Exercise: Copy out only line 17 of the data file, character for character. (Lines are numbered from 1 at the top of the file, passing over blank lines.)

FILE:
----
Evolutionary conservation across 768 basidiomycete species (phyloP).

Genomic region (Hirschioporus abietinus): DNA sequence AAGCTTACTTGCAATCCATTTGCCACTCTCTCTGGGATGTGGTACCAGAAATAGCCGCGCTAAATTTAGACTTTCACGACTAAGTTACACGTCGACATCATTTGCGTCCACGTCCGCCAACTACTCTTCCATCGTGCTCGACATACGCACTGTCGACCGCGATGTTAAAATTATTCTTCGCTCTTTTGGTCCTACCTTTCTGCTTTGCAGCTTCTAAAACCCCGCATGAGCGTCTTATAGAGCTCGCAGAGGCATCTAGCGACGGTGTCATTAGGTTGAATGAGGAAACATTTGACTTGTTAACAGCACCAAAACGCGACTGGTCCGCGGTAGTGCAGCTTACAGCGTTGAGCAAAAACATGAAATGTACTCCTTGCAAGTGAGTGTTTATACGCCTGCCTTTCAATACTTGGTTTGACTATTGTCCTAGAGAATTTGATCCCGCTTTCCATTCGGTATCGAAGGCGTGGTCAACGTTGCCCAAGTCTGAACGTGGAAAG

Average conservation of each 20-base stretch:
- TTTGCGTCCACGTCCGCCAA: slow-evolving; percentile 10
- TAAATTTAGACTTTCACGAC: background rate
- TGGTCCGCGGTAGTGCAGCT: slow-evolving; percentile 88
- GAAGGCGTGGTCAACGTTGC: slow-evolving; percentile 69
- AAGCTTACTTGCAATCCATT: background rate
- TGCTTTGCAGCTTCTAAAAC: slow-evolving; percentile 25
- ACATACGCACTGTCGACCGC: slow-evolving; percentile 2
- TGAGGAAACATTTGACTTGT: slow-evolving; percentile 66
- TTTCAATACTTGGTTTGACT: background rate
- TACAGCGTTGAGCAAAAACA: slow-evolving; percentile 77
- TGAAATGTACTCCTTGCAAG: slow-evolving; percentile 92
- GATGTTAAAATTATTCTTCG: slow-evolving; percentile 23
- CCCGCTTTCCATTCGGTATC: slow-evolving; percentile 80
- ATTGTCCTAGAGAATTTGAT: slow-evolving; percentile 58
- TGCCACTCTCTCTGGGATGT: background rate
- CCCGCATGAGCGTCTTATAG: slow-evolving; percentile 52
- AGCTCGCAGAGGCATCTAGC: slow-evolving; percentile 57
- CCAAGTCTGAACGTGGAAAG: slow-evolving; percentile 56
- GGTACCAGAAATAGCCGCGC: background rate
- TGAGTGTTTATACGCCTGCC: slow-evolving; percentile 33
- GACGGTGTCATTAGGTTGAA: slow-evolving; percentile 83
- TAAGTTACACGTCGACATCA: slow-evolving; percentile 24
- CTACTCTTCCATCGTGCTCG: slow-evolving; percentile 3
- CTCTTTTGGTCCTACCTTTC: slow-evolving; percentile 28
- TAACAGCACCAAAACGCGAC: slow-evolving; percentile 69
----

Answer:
- ATTGTCCTAGAGAATTTGAT: slow-evolving; percentile 58